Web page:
The Warthog is slightly tapered and so the opening is wider than the base. The wide opening features a quick closure system. Unfortunately the internal pictures I took weren't up to our usual high standards; we'll add more internal shots after the next Winter Kit Test.
Fortunately. Blue Ice made a useful video available at the bottom of SYSTEM's product page. What it doesn't give you is a close-up view of the Warthog, which we've hopefully provided here, but it should provide a useful supplement to this review.
There are only two negatives that we've managed to summon so far, and they're pretty minor.
- We feel the Warthogs lid pockets could have a stronger PU water-resistance. It's not a major negative, more something to be aware of, but we'll dock a half point because we're mean.
- The only area that's experienced wear is at the bottom edge of the back panel. This was caused by "interactions" with my padded belt. If you use a padded belt setup, it's something to be aware of. On mine, I've added a few strips of silver gaffa tape over the areas marked below in red to provide some added protection. We've docked another half point (as it's a specific use-case and a little harsh to expect Blue Ice to design for every unorthodoxy).
Conclusion & Rating
When Blue Ice made the Warthog packs, we can't help but feel they were making them for themselves, as enthusiastic alpinists. "What would we want in a mountaineering pack?" they may have asked. Answer: a rock solid base made from insanely tough 1680D ballistic nylon; a body made from 420D Cordura; a comfortable, stiff boarded back panel and high quality straps without any fussy padding; an ultra-durable, yet impressively light 40L beast of a pack at an affordable price.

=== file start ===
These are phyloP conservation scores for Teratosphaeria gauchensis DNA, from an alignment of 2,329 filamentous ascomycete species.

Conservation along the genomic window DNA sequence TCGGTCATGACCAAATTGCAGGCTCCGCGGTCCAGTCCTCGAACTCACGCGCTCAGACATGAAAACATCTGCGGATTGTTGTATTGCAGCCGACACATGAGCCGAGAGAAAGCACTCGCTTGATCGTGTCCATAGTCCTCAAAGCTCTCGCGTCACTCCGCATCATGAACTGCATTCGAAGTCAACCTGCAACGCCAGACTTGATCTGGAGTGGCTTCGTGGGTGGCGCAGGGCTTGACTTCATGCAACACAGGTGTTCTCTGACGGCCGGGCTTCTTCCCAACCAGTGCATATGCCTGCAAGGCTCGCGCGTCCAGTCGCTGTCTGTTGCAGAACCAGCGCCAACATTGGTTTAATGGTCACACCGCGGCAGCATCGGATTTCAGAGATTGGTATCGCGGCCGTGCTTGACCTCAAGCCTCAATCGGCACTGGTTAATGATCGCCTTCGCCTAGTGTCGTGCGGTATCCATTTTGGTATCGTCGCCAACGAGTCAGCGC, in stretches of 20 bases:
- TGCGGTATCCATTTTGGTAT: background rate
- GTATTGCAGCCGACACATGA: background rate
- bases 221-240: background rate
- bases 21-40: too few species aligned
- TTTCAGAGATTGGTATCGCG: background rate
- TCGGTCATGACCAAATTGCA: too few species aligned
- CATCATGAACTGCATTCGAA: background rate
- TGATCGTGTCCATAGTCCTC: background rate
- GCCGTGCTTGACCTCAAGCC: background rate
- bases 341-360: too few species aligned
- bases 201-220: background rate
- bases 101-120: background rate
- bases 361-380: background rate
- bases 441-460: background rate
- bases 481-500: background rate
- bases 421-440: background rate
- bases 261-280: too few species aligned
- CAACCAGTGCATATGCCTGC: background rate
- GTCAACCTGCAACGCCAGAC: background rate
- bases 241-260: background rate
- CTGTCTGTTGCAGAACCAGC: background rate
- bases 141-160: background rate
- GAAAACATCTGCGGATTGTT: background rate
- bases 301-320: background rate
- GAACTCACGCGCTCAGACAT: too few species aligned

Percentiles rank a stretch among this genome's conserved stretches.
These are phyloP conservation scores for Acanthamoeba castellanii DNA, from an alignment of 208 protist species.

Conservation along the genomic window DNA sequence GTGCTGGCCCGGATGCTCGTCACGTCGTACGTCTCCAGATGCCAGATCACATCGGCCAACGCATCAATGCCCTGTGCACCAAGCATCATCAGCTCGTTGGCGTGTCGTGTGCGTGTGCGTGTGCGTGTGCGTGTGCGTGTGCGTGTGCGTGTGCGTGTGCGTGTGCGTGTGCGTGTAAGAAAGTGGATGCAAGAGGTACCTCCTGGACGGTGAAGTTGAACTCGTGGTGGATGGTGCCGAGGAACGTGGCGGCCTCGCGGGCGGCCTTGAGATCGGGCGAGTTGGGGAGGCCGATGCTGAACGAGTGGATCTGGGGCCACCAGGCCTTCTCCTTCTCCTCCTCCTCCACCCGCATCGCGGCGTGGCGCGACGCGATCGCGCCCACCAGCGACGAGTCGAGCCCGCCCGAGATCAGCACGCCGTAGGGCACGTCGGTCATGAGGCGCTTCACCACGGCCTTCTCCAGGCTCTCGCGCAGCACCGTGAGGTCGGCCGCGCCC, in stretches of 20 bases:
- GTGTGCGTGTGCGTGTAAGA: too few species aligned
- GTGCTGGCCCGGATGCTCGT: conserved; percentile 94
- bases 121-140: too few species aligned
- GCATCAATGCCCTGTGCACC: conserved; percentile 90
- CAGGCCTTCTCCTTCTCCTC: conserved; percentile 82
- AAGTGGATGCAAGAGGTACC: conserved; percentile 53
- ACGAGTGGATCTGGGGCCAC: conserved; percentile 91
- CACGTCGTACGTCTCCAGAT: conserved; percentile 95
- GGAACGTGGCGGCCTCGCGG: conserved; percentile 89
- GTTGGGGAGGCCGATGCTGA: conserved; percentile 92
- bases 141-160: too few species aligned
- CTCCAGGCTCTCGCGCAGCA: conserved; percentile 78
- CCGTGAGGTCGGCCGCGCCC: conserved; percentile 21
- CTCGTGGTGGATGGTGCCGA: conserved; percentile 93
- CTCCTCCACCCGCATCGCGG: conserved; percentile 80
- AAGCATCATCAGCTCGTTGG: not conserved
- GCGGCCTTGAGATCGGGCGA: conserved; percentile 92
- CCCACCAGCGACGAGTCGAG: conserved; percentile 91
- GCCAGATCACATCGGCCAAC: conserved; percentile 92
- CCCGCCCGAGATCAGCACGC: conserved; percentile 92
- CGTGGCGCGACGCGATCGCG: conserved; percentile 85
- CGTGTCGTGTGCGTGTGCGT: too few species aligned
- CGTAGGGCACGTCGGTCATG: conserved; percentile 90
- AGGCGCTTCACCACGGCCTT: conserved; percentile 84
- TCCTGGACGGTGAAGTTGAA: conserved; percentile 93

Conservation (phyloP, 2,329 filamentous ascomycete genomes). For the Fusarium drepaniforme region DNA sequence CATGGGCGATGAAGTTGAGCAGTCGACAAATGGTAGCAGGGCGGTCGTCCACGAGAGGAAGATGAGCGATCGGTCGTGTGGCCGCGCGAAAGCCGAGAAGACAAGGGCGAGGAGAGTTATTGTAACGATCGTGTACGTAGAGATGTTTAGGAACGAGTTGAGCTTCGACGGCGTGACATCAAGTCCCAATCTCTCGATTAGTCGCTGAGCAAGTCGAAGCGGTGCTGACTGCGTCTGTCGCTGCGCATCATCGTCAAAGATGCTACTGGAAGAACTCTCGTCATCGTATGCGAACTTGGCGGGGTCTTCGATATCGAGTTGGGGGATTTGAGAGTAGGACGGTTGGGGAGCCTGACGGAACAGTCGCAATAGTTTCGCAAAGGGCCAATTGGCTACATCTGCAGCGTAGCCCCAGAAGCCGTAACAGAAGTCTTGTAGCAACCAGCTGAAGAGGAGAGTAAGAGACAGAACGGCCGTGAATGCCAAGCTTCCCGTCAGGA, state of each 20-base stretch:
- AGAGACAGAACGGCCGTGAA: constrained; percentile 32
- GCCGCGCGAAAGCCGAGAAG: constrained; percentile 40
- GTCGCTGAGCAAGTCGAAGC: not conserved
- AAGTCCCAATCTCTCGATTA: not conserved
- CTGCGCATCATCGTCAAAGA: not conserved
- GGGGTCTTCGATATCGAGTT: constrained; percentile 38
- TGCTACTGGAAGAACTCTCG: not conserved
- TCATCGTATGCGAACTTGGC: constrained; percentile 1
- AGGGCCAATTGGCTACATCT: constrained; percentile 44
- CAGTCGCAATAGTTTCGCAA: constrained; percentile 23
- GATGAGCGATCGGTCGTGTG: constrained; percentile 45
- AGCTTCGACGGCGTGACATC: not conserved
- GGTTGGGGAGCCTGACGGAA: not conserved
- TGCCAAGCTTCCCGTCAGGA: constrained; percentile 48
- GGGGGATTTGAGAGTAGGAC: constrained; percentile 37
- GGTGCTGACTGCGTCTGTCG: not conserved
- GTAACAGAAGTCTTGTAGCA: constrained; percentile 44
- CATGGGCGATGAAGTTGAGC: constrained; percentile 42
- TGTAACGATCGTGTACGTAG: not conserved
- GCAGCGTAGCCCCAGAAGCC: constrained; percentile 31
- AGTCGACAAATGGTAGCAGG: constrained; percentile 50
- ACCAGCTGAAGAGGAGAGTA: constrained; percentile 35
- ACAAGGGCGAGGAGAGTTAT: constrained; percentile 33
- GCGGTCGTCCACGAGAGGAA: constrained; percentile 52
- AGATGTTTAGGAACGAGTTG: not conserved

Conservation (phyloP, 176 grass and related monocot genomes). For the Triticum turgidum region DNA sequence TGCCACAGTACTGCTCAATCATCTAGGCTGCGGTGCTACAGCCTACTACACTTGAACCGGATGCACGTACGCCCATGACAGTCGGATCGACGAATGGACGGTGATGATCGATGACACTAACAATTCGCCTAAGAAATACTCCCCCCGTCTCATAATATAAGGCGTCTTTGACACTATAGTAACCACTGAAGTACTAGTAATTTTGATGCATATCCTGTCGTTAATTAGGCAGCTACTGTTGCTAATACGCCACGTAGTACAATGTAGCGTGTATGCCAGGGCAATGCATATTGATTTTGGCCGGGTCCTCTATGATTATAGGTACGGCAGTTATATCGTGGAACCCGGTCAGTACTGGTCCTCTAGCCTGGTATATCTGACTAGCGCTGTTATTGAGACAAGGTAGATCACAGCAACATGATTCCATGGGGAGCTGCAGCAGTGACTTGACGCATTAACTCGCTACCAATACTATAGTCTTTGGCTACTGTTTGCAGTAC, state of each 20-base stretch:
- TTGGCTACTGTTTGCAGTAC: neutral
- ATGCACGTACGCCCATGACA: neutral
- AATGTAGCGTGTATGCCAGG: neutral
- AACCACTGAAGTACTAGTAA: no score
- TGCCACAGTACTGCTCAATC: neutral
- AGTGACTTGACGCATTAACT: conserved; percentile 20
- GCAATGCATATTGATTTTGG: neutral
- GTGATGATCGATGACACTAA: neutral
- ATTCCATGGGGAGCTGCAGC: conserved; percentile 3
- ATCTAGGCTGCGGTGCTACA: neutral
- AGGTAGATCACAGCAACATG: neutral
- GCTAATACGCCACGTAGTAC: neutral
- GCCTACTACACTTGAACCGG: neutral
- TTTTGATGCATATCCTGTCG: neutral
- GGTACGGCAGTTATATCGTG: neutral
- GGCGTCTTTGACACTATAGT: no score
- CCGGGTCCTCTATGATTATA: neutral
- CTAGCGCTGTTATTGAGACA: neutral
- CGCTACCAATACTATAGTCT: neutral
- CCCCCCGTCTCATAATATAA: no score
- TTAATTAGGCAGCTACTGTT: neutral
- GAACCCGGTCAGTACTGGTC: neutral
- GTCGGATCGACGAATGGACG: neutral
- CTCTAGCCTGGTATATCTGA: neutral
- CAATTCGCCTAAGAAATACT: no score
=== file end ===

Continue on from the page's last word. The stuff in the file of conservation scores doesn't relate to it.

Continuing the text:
I can't help but feel, the "corporate" has invaded and to some extent displaced the "passionate" and for 2019 Blue Ice might instead have asked: "What would our customers accept as a Blue Ice mountaineering pack?" That's a very different question and it's resulted in a very different outcome that quite frankly should not carry the "Warthog" label.
The Pre-2019 Warthog is exactly what we at Scramble look for in a winter trekking / sub-zero mountaineering pack. When paired with a couple of Towers (pictured below), it has enough room for a sub-zero sleeping bag and 8 days of food rations.
Blue Ice's pre-2019 Warthog 40 is Scramble's top pick in the Sub Zero Mountain Pack category. Now, we'll start looking for its replacement. As we said earlier, the race to the bottom is on, so get the good stuff before the cost-cutting gets worse.
Note: Now, if you want to know why we set up Scramble, compare what's written above, with this "review" of the new Blue Ice Warthog 45. It's this kind of industry shilling and blatant public relations that we absolutely despise and hope to expose (as it shows a profound disrespect for people who have to actually use and rely on this gear, sometimes for their survival).
Rating (out of 10)
* The value score is derived from two factors:
1) Competitive Market Price (CMP). This represents our judgement of a competitive online price point if we were to stock the item. e.g. if we feel we would need to sell an item at 40% off (i.e. 60% of its full RRP) to be competitive, then our CMP score will be 6/10.
2) Customer Value Price (CVP). We then make an honest appraisal of the maximum price we would be willing to pay for the item (and we're mean). So if we'd pay 80% of its RRP our CVP score would be 8/10.
We then average the two scores to get our final value score, which in our example would be 7/10.
Last Updated: 05/05/20 (added Winter Kit Test image in "Conclusion" section)